Animals

Killing Texas feral hogs with poison is effective, but time-consuming, study shows

It can take up to six weeks to set up traps and bait feral hogs into eating the poison. It also requires multiple feedings to be effective.

East Texas feral hogs after they’ve been trapped and transferred to a trailer.

There are mixed results from a study on the effectiveness of using toxicants to reduce Texas’s feral hog population. The good news is a warfarin-based toxicant has proven to be an effective tool. The bad news is it is very time-consuming.

"We saw a high level of reduction in individual sounders that were feeding on toxic bait," said Mike Bodenchuk, state director for the Texas Wildlife Service. Bodenchuk helped spearhead a two-year study on the effectiveness of using poison on feral hogs.

"The legislature directed us to study whether or not the toxicant would be effective in landowner use. So, our study was to use landowners to apply the toxicant," said Bodenchuk. "We were directed to do it in multiple regions and in multiple seasons."

Bodenchuk says if landowners followed the very precise protocols for use of the toxicant it was effective at reducing the pig population. The bad news is the process is time-consuming. It takes six weeks to set up the traps and properly bait the hogs.

"This isn't a single-feeding type of bait. It requires multiple feedings," said Bodenchuk.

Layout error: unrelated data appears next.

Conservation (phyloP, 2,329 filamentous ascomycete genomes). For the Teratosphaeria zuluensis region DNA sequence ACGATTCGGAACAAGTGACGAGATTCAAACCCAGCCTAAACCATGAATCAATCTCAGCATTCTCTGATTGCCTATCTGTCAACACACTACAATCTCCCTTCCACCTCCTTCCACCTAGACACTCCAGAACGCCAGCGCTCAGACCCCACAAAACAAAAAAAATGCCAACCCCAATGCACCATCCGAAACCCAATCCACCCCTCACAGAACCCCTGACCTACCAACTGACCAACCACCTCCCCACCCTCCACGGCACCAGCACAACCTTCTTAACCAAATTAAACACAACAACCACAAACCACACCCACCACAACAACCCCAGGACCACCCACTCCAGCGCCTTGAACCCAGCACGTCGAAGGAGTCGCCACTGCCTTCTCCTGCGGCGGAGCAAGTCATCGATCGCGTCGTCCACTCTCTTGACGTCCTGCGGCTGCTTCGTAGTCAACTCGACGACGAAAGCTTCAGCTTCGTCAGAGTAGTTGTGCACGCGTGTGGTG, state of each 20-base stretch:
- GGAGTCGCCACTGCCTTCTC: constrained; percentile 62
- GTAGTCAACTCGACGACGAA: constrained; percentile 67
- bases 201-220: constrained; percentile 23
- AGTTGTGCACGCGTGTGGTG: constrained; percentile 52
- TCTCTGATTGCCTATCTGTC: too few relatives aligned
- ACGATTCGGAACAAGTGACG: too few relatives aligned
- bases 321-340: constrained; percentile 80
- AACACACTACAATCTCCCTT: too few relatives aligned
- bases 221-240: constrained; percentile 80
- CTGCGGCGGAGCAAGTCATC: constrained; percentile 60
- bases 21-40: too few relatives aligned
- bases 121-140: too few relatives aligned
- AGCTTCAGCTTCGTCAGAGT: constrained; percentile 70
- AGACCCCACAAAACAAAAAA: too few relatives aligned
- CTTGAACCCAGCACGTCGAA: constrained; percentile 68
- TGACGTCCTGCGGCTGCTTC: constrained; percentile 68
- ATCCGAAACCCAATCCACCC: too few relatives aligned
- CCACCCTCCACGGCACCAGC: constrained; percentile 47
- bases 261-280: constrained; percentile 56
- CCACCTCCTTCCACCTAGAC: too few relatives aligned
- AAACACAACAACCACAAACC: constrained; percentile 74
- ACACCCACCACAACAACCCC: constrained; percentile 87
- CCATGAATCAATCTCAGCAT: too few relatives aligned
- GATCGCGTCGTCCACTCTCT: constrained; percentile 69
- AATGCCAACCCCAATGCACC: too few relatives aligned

Those multiple feedings involve luring the pigs into an area to eat while slowly adding the warfarin-based toxicant until they receive a lethal dose. The protocol can easily be disrupted, greatly reducing the effectiveness of the baiting process.

"If landowners tried to cut corners on that process, reduce the time, go too fast then their efficacy goes down. We actually had one bunch of pigs, someone shot at them while they were using the feeder and they quit using that feeder," said Bodenchuk.

The length of time it takes to use the warfarin-based toxicant is likely to limit how many people are willing to use it versus simply shooting the feral hogs. Bodenchuk says he expects the toxicant will mainly be used by landowners in heavily wooded areas where it is hard to shoot because of all the ground cover. He also says landowners who have property where the pigs cross in and out of on a daily basis might prefer the toxicants as well.

The Texas Department of Agriculture has to give approval before the toxicant can be sold to consumers.